With the President speaking before European companies and financial institutions, I am optimistic that the conference will help bolster interest on PPP [public-private partnership] projects … we will be able to relay to potential European foreign investors that the country enables business that cultivates fair and transparent dealings.
— Trade & Industry Secretary Gregorio Domingo in Belgium, September 16, 2014
One of the plans I inherited was for a body of water south of Metro Manila called Laguna Lake. … what they wanted to do was move the mud from one section of the lake to another section of the lake, and that was supposed to enhance its water holding capacity. … that’s what they wanted to do for flood mitigation, and obviously it’s a joke.
— President Benigno Aquino 3rd in 2011 on why he scrapped a Belgian project
If one goes knocking on a company’s doors to get big money, it doesn’t help to call its executives jokers and crooks. Which is what President Benigno Aquino 3rd pretty much did in cancelling the P18.7-billion Laguna Lake dredging project of Baggerwerken Decloedt en Zoon (BDZ or Belgian Dredging Company) and the P11.8-billion undertaking of France’s Eiffel Matiere to build 72 roll-on roll-off ports.
Aquino claimed the contracts were anomalous, though no official communications ever formally canceled them or detailed exactly where there were irregularities. In fact, both projects underwent rigorous review by the National Economic and Development Authority, the Bangko Sentral, and the Department of Justice for financial viability, economic benefit, technical feasibility, and legal soundness.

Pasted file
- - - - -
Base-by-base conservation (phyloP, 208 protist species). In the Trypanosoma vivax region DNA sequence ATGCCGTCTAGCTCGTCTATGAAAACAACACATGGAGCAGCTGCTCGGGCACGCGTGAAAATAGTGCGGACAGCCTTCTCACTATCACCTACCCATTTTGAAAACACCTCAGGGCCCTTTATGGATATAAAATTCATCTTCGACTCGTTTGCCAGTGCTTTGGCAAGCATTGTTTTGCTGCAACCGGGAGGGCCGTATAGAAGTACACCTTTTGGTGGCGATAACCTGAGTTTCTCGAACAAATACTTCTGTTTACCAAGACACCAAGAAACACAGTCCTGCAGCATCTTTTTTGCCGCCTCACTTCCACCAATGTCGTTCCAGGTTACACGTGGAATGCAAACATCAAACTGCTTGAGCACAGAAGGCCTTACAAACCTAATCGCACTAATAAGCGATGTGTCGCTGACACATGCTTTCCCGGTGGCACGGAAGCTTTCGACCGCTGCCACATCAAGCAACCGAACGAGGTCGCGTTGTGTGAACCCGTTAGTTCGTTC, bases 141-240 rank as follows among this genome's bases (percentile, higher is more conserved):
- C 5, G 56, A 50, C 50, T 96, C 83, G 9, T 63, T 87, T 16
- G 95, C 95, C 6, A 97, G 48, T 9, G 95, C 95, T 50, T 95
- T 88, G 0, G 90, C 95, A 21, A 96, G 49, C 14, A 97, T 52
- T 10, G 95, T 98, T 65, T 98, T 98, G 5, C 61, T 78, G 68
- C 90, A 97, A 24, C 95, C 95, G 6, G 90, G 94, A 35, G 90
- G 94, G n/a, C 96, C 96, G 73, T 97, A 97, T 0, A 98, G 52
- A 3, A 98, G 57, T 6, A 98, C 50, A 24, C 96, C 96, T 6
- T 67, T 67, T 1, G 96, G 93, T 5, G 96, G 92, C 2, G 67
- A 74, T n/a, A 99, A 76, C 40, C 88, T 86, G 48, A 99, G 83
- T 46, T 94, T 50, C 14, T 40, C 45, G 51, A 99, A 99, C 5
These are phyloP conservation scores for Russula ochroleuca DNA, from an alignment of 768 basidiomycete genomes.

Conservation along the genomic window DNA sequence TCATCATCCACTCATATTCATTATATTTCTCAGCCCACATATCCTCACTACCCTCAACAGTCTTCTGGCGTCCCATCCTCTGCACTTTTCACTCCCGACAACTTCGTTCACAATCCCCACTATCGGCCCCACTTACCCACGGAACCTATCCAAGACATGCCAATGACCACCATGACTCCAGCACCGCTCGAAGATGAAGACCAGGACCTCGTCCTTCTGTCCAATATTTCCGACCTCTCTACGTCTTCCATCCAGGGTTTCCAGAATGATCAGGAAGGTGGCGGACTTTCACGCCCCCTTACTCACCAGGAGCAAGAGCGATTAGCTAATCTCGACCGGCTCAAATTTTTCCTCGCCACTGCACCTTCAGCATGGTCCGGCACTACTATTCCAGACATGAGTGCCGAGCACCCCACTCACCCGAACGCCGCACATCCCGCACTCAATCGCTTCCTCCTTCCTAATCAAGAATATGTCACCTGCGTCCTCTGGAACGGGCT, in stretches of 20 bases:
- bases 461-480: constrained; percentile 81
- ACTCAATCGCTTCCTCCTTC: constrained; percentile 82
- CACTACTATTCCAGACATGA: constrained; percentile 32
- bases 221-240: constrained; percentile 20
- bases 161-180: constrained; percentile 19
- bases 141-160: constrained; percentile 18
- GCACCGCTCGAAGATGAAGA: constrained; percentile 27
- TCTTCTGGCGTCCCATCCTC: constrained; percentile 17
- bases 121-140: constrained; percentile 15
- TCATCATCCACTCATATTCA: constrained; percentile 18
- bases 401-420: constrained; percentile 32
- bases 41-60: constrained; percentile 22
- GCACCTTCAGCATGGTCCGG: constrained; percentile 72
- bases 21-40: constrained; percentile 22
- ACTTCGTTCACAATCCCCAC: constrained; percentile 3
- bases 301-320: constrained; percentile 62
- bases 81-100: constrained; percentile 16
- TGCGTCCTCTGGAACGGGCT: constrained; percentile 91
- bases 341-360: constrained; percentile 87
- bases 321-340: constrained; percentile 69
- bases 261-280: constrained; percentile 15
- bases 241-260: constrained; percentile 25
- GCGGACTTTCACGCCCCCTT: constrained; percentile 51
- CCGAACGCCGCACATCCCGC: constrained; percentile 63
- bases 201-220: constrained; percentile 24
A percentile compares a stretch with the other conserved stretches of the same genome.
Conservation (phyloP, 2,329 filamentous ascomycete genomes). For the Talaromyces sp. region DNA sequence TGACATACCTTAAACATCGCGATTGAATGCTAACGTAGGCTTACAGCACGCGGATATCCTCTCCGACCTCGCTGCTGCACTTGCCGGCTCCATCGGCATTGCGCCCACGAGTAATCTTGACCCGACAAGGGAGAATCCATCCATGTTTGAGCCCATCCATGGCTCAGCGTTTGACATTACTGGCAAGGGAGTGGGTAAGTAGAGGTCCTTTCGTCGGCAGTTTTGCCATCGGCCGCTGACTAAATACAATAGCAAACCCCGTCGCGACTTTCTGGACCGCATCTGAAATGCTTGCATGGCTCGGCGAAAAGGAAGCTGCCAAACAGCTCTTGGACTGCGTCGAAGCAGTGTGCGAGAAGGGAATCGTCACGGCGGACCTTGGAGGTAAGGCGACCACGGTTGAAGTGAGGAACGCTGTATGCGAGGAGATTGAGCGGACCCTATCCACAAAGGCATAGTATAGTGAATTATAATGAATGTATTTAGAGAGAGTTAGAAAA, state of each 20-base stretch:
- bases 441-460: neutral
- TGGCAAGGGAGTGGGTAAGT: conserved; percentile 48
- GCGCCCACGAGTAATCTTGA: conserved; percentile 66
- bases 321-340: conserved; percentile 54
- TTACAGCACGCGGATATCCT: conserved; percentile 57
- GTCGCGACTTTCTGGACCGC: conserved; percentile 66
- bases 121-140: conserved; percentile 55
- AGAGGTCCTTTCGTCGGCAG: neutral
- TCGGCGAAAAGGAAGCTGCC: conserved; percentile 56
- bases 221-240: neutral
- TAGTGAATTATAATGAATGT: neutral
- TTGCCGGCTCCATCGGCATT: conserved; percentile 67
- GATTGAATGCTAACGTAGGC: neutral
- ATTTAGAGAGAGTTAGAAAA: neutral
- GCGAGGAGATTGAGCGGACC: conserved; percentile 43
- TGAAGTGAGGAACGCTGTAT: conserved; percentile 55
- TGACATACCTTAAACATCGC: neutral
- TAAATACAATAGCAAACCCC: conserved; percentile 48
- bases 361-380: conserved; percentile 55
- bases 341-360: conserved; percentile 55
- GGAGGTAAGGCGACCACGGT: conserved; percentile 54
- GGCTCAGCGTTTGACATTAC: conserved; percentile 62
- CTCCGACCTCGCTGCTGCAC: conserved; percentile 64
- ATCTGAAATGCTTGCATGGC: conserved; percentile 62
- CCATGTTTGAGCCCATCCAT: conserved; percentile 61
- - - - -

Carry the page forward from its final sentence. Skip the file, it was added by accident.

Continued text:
Those two meticulously vetted yet arbitrarily cancelled contracts with European infrastructure giants would make President Aquino’s investment-seeking roadshow in Europe a very hard sell.
Sure, there would be photo-ops and positive pronouncements during his swing through the continent. But unless the government resolves several contractual disputes involving giants of European business in a manner seen as fair, reasonable, transparent and lawful, we should not hold our breath for the continent’s investors to take up big chunks of Aquino’s $20 billion in infrastructure public-private partnership projects.
If we want deals, we should honor them
Besides the cancelled Belgian and French deals, also riling Europeans is the 12-year-old gripe over the Ninoy Aquino International Airport Terminal 3, built by a joint venture of the local Philippine International Airport Terminal Co. (Piatco) and Frankfurt Airport Services (Fraport), controlled by a leading German political party.
After a thorough review, the Arroyo government found the NAIA 3 deal disadvantageous and took over the terminal in 2001. The following year the Supreme Court agreed that the deal was not in the government’s interest, due to radical revisions during the Estrada administration. Fraport sued for $425 million compensation with the International Center for the Settlement of Investment Disputes (ICSID) in Washington DC.
Then there’s last year’s scandal over an alleged $30-million bribe demanded from the Czech company Inekon for its bid to supply rail cars to the Metro Rail Transit to win. No less than Czech Ambassador Josef Rychtar backed the accusation, even as he wrote Aquino absolving his sister Ballsy and her husband Eldon Cruz of complicity.